Thursday, July 18, 2024

An incense-based treatment for multiple sclerosis?

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Maria Gill
Maria Gill
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  • 1 million people suffer from MS in Europe
  • Worldwide, this disease affects 2.8 million patients.

110,000 people suffer from multiple sclerosis in France, according to National Institute of Health and Medical Research (Inserm). It is the leading cause of severe non-traumatic disability in young adults.

Currently, there is no cure for this disease. The only proposals are aimed at resting patients and improving their quality of life. But according to a new study conducted in Germany and published in British Medical Journal (BMJ), researchers may have discovered one. A strange fact: this is incense!

Boswellic acid and 5-lipoxygenase

Initially, preliminary work done in the 1990s showed the presence of large amounts of an enzyme, 5-lipoxygenase, in the brains of patients with multiple sclerosis.5-lipoxygenase is part of a class of fats that acts as a messenger of inflammation in the body. But what does frankincense have to do with? The link is the boswellic acid in the resin used to make frankincense, which specifically inhibits the action of 5- lipoxygenase which, if administered to a patient, can reduce the inflammation of his disease.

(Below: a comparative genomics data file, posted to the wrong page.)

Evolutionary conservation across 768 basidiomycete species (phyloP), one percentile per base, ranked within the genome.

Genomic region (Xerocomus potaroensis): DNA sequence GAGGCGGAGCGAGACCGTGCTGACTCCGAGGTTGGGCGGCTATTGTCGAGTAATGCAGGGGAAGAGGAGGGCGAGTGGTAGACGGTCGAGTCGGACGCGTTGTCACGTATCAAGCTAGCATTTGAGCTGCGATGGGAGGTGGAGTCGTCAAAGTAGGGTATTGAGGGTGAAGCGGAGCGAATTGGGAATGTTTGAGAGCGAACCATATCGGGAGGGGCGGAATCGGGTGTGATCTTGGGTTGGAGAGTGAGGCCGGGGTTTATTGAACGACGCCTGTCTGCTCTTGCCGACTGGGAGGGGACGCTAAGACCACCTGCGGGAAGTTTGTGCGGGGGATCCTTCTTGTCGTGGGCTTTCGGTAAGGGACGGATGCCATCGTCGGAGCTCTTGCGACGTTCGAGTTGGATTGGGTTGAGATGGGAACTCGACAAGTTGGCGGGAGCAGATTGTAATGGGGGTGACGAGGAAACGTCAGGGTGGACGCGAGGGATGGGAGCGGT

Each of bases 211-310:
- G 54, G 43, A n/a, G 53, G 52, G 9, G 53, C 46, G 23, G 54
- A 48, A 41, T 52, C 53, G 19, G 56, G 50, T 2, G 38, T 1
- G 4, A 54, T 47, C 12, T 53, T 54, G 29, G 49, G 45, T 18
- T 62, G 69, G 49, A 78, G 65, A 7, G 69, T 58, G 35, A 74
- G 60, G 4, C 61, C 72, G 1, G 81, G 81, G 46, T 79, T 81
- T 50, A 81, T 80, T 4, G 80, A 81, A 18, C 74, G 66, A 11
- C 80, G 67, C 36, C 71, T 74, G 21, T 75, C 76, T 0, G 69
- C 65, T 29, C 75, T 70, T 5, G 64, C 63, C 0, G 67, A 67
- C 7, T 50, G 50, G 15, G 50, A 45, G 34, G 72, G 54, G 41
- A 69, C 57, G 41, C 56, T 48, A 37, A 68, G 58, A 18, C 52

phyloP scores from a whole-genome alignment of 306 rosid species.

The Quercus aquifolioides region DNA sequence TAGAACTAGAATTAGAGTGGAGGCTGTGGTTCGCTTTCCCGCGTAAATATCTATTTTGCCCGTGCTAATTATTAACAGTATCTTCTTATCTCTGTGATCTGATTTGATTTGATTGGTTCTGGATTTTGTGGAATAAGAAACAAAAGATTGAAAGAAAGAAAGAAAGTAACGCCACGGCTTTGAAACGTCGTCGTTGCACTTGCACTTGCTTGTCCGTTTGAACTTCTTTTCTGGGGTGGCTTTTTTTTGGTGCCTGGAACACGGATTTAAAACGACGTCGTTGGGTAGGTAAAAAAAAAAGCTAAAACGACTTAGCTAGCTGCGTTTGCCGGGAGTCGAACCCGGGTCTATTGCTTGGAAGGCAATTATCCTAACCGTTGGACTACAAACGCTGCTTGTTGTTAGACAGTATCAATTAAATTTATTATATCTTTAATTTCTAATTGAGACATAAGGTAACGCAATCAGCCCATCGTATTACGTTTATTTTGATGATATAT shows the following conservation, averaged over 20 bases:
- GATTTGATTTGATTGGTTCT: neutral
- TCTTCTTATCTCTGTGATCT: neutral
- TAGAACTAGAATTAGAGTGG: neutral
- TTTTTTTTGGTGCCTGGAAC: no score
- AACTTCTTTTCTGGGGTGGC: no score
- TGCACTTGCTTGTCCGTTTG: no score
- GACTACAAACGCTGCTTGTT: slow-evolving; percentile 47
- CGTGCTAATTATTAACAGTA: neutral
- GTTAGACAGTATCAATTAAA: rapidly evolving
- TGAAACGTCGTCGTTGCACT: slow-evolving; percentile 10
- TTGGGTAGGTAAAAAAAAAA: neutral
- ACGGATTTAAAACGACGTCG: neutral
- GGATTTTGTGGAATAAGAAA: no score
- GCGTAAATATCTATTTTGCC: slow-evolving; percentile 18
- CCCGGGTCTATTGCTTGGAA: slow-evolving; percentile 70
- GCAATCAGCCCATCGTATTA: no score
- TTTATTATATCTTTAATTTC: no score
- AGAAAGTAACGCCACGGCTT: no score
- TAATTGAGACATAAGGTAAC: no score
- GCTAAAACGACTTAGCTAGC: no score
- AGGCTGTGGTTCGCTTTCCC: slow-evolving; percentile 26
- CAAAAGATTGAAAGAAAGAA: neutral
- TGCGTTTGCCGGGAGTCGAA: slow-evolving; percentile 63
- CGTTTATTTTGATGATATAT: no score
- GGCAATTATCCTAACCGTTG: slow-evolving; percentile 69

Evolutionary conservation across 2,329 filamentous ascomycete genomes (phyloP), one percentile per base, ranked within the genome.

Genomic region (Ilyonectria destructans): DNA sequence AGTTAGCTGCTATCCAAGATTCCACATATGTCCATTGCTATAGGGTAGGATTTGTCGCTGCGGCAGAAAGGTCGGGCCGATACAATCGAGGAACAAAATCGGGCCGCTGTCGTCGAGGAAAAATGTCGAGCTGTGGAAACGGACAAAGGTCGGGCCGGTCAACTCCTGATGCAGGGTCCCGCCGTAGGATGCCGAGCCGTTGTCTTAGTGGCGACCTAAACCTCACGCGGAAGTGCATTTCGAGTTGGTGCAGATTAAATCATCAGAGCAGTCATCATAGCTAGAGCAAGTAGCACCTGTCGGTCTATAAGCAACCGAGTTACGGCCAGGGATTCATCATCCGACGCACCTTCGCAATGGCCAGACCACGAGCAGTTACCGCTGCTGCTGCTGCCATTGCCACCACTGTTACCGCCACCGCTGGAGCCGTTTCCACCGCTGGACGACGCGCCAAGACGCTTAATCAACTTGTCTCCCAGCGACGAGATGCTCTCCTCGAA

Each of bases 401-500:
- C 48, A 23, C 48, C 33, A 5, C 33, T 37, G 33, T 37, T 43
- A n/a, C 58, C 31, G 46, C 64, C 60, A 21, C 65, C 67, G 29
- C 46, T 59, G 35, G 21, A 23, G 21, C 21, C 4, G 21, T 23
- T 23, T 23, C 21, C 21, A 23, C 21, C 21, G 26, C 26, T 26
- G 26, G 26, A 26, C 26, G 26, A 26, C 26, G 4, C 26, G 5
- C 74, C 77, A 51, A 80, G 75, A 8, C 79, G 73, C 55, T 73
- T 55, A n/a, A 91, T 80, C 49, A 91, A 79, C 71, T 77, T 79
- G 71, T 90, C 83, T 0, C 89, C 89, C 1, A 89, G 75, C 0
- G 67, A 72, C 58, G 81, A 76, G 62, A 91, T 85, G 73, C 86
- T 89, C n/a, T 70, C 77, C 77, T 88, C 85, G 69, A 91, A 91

We assume that the boswellic acids are the bioactive principles of frankincense, which has been used for thousands of years as an anti-inflammatory in oriental and traditional oriental medicine.Researchers say. Several small randomized clinical trials have demonstrated favorable safety and tolerability profiles of frankincense extracts in a number of inflammatory and autoimmune diseases.“.

Incense in the form of capsules

To verify that boswellic acid could be effective in treating multiple sclerosis, scientists conducted a clinical trial on 28 volunteers with the disease. For eight months, they took four incense capsules three times a day, in the form of an ethanol extract. The results are compelling: “lInflammation levels in patients treated with frankincense extracts were significantly lower, at 63% of all patients, and some no longer had inflammation in the body at all.”, explains Klarissa Hanja Stürner. Among the beneficial effects of this treatment, some patients had fewer relapses during the months they took the capsules. Relapse can be defined as a period during which the symptoms of sclerosis in the plaques worsen or new symptoms appear.

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Scientists plan to conduct new clinical trials to better understand the mechanisms of boswellic acid and develop a new treatment for multiple sclerosis.

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